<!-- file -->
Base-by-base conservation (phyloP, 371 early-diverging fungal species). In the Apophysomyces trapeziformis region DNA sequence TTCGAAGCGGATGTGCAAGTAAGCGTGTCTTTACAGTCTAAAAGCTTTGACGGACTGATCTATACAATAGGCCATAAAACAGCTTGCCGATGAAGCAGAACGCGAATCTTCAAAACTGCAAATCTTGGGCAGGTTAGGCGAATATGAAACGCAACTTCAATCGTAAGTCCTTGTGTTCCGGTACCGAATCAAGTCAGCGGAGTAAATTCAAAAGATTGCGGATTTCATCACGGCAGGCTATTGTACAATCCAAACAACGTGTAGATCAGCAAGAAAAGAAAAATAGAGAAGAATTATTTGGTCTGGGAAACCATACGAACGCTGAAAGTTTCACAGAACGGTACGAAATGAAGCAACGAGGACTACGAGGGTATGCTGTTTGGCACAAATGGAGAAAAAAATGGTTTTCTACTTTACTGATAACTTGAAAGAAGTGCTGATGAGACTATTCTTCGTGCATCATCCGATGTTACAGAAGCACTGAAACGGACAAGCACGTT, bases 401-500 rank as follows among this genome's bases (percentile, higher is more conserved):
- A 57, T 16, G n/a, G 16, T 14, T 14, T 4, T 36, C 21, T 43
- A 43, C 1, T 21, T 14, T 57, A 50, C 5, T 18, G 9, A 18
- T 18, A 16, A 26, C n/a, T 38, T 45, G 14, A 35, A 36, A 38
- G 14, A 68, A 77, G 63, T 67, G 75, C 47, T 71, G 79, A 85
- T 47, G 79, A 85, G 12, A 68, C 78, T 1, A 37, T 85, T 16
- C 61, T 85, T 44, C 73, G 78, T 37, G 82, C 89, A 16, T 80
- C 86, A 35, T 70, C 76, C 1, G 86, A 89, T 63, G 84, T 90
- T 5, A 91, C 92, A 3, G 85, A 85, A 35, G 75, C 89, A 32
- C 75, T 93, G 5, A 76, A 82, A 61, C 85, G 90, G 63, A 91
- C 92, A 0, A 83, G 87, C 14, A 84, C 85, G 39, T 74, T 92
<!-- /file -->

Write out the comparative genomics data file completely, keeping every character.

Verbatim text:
Base-by-base conservation (phyloP, 371 early-diverging fungal species). In the Apophysomyces trapeziformis region DNA sequence TTCGAAGCGGATGTGCAAGTAAGCGTGTCTTTACAGTCTAAAAGCTTTGACGGACTGATCTATACAATAGGCCATAAAACAGCTTGCCGATGAAGCAGAACGCGAATCTTCAAAACTGCAAATCTTGGGCAGGTTAGGCGAATATGAAACGCAACTTCAATCGTAAGTCCTTGTGTTCCGGTACCGAATCAAGTCAGCGGAGTAAATTCAAAAGATTGCGGATTTCATCACGGCAGGCTATTGTACAATCCAAACAACGTGTAGATCAGCAAGAAAAGAAAAATAGAGAAGAATTATTTGGTCTGGGAAACCATACGAACGCTGAAAGTTTCACAGAACGGTACGAAATGAAGCAACGAGGACTACGAGGGTATGCTGTTTGGCACAAATGGAGAAAAAAATGGTTTTCTACTTTACTGATAACTTGAAAGAAGTGCTGATGAGACTATTCTTCGTGCATCATCCGATGTTACAGAAGCACTGAAACGGACAAGCACGTT, bases 401-500 rank as follows among this genome's bases (percentile, higher is more conserved):
- A 57, T 16, G n/a, G 16, T 14, T 14, T 4, T 36, C 21, T 43
- A 43, C 1, T 21, T 14, T 57, A 50, C 5, T 18, G 9, A 18
- T 18, A 16, A 26, C n/a, T 38, T 45, G 14, A 35, A 36, A 38
- G 14, A 68, A 77, G 63, T 67, G 75, C 47, T 71, G 79, A 85
- T 47, G 79, A 85, G 12, A 68, C 78, T 1, A 37, T 85, T 16
- C 61, T 85, T 44, C 73, G 78, T 37, G 82, C 89, A 16, T 80
- C 86, A 35, T 70, C 76, C 1, G 86, A 89, T 63, G 84, T 90
- T 5, A 91, C 92, A 3, G 85, A 85, A 35, G 75, C 89, A 32
- C 75, T 93, G 5, A 76, A 82, A 61, C 85, G 90, G 63, A 91
- C 92, A 0, A 83, G 87, C 14, A 84, C 85, G 39, T 74, T 92